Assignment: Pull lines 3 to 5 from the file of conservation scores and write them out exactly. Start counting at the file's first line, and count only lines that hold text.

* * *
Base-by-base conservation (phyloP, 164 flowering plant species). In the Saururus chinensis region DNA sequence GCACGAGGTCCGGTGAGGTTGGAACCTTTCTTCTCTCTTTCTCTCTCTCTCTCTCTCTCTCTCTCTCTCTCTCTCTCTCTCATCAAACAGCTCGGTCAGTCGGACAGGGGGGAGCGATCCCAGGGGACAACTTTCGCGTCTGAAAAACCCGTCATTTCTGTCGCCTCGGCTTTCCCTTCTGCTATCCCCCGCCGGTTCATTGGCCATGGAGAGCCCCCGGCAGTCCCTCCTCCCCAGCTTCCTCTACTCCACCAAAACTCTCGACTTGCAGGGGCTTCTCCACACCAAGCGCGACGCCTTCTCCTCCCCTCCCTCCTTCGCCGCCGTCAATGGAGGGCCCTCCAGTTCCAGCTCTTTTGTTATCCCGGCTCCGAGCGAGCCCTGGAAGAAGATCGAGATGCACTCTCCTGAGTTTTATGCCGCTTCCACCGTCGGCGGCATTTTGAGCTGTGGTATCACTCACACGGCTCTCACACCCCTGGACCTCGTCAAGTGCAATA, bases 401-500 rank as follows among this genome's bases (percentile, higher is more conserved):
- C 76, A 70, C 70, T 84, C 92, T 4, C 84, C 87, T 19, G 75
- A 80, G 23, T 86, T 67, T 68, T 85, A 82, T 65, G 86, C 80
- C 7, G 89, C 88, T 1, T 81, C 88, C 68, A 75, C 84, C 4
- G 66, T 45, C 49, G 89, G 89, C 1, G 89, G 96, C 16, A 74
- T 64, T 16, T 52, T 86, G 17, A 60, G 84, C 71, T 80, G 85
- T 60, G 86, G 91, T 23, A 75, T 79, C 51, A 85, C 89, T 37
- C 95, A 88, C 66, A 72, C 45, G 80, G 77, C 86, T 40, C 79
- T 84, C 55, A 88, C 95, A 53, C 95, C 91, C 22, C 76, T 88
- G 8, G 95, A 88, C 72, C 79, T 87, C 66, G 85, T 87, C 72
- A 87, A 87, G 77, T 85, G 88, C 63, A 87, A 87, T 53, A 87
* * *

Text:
- A 80, G 23, T 86, T 67, T 68, T 85, A 82, T 65, G 86, C 80
- C 7, G 89, C 88, T 1, T 81, C 88, C 68, A 75, C 84, C 4
- G 66, T 45, C 49, G 89, G 89, C 1, G 89, G 96, C 16, A 74